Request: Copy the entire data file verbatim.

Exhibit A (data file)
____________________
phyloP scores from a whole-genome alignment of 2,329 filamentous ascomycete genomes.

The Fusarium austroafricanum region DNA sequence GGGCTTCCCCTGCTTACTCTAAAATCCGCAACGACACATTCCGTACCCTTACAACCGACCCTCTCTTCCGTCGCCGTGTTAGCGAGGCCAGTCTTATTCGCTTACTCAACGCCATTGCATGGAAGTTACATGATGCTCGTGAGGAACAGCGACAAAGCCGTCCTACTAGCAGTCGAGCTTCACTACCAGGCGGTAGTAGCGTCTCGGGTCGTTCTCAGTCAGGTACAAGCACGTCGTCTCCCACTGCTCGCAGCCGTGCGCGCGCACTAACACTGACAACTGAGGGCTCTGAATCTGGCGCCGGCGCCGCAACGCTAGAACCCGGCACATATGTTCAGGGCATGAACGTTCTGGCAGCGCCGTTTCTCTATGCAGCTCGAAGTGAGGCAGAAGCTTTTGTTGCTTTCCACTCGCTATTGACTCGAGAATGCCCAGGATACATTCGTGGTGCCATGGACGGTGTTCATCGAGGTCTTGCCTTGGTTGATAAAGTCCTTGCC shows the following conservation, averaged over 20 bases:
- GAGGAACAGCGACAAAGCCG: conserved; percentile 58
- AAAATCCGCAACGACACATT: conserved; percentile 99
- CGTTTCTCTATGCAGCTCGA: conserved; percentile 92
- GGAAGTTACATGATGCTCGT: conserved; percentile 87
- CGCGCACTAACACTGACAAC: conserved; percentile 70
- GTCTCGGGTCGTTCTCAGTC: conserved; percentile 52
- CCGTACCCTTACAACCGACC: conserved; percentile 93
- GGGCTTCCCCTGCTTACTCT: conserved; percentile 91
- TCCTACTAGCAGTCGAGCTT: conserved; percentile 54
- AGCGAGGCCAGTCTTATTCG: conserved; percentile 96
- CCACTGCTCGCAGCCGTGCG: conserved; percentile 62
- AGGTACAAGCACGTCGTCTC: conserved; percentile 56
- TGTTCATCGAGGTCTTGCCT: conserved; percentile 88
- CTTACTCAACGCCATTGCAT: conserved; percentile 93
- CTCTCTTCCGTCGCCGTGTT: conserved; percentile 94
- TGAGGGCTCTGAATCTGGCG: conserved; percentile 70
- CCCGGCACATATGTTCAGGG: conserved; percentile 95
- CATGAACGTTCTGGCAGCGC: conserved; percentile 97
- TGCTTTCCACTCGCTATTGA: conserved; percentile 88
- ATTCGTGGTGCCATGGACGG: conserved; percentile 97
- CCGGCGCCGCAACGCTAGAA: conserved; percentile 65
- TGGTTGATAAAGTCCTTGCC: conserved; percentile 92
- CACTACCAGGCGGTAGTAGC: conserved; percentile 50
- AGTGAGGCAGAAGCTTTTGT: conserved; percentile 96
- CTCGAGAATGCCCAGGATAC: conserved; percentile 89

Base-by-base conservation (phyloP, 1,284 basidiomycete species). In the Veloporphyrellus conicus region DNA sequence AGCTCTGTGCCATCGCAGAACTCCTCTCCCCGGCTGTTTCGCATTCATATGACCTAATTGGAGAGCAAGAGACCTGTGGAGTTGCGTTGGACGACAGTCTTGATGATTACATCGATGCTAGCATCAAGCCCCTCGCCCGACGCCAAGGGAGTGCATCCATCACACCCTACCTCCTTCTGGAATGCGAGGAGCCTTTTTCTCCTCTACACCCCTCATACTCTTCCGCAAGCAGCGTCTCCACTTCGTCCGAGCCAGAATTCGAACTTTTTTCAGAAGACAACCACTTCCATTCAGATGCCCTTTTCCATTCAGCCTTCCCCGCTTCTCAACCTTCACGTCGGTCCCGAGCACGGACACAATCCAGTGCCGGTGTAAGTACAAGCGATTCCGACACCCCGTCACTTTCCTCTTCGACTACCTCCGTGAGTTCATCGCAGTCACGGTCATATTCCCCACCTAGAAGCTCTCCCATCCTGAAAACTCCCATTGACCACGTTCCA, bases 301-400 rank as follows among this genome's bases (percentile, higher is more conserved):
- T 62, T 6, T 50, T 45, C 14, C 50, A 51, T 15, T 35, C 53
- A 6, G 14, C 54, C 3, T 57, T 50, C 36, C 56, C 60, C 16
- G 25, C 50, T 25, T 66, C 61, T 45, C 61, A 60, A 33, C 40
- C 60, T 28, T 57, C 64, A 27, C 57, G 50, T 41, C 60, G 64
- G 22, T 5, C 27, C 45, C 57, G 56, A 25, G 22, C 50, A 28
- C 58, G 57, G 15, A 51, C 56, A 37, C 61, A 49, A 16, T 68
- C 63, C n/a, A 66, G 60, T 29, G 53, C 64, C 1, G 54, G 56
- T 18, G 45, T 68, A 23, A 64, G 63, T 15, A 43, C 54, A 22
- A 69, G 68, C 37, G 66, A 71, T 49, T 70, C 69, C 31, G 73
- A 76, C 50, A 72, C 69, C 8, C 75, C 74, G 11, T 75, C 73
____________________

phyloP scores from a whole-genome alignment of 2,329 filamentous ascomycete genomes.

The Fusarium austroafricanum region DNA sequence GGGCTTCCCCTGCTTACTCTAAAATCCGCAACGACACATTCCGTACCCTTACAACCGACCCTCTCTTCCGTCGCCGTGTTAGCGAGGCCAGTCTTATTCGCTTACTCAACGCCATTGCATGGAAGTTACATGATGCTCGTGAGGAACAGCGACAAAGCCGTCCTACTAGCAGTCGAGCTTCACTACCAGGCGGTAGTAGCGTCTCGGGTCGTTCTCAGTCAGGTACAAGCACGTCGTCTCCCACTGCTCGCAGCCGTGCGCGCGCACTAACACTGACAACTGAGGGCTCTGAATCTGGCGCCGGCGCCGCAACGCTAGAACCCGGCACATATGTTCAGGGCATGAACGTTCTGGCAGCGCCGTTTCTCTATGCAGCTCGAAGTGAGGCAGAAGCTTTTGTTGCTTTCCACTCGCTATTGACTCGAGAATGCCCAGGATACATTCGTGGTGCCATGGACGGTGTTCATCGAGGTCTTGCCTTGGTTGATAAAGTCCTTGCC shows the following conservation, averaged over 20 bases:
- GAGGAACAGCGACAAAGCCG: conserved; percentile 58
- AAAATCCGCAACGACACATT: conserved; percentile 99
- CGTTTCTCTATGCAGCTCGA: conserved; percentile 92
- GGAAGTTACATGATGCTCGT: conserved; percentile 87
- CGCGCACTAACACTGACAAC: conserved; percentile 70
- GTCTCGGGTCGTTCTCAGTC: conserved; percentile 52
- CCGTACCCTTACAACCGACC: conserved; percentile 93
- GGGCTTCCCCTGCTTACTCT: conserved; percentile 91
- TCCTACTAGCAGTCGAGCTT: conserved; percentile 54
- AGCGAGGCCAGTCTTATTCG: conserved; percentile 96
- CCACTGCTCGCAGCCGTGCG: conserved; percentile 62
- AGGTACAAGCACGTCGTCTC: conserved; percentile 56
- TGTTCATCGAGGTCTTGCCT: conserved; percentile 88
- CTTACTCAACGCCATTGCAT: conserved; percentile 93
- CTCTCTTCCGTCGCCGTGTT: conserved; percentile 94
- TGAGGGCTCTGAATCTGGCG: conserved; percentile 70
- CCCGGCACATATGTTCAGGG: conserved; percentile 95
- CATGAACGTTCTGGCAGCGC: conserved; percentile 97
- TGCTTTCCACTCGCTATTGA: conserved; percentile 88
- ATTCGTGGTGCCATGGACGG: conserved; percentile 97
- CCGGCGCCGCAACGCTAGAA: conserved; percentile 65
- TGGTTGATAAAGTCCTTGCC: conserved; percentile 92
- CACTACCAGGCGGTAGTAGC: conserved; percentile 50
- AGTGAGGCAGAAGCTTTTGT: conserved; percentile 96
- CTCGAGAATGCCCAGGATAC: conserved; percentile 89

Base-by-base conservation (phyloP, 1,284 basidiomycete species). In the Veloporphyrellus conicus region DNA sequence AGCTCTGTGCCATCGCAGAACTCCTCTCCCCGGCTGTTTCGCATTCATATGACCTAATTGGAGAGCAAGAGACCTGTGGAGTTGCGTTGGACGACAGTCTTGATGATTACATCGATGCTAGCATCAAGCCCCTCGCCCGACGCCAAGGGAGTGCATCCATCACACCCTACCTCCTTCTGGAATGCGAGGAGCCTTTTTCTCCTCTACACCCCTCATACTCTTCCGCAAGCAGCGTCTCCACTTCGTCCGAGCCAGAATTCGAACTTTTTTCAGAAGACAACCACTTCCATTCAGATGCCCTTTTCCATTCAGCCTTCCCCGCTTCTCAACCTTCACGTCGGTCCCGAGCACGGACACAATCCAGTGCCGGTGTAAGTACAAGCGATTCCGACACCCCGTCACTTTCCTCTTCGACTACCTCCGTGAGTTCATCGCAGTCACGGTCATATTCCCCACCTAGAAGCTCTCCCATCCTGAAAACTCCCATTGACCACGTTCCA, bases 301-400 rank as follows among this genome's bases (percentile, higher is more conserved):
- T 62, T 6, T 50, T 45, C 14, C 50, A 51, T 15, T 35, C 53
- A 6, G 14, C 54, C 3, T 57, T 50, C 36, C 56, C 60, C 16
- G 25, C 50, T 25, T 66, C 61, T 45, C 61, A 60, A 33, C 40
- C 60, T 28, T 57, C 64, A 27, C 57, G 50, T 41, C 60, G 64
- G 22, T 5, C 27, C 45, C 57, G 56, A 25, G 22, C 50, A 28
- C 58, G 57, G 15, A 51, C 56, A 37, C 61, A 49, A 16, T 68
- C 63, C n/a, A 66, G 60, T 29, G 53, C 64, C 1, G 54, G 56
- T 18, G 45, T 68, A 23, A 64, G 63, T 15, A 43, C 54, A 22
- A 69, G 68, C 37, G 66, A 71, T 49, T 70, C 69, C 31, G 73
- A 76, C 50, A 72, C 69, C 8, C 75, C 74, G 11, T 75, C 73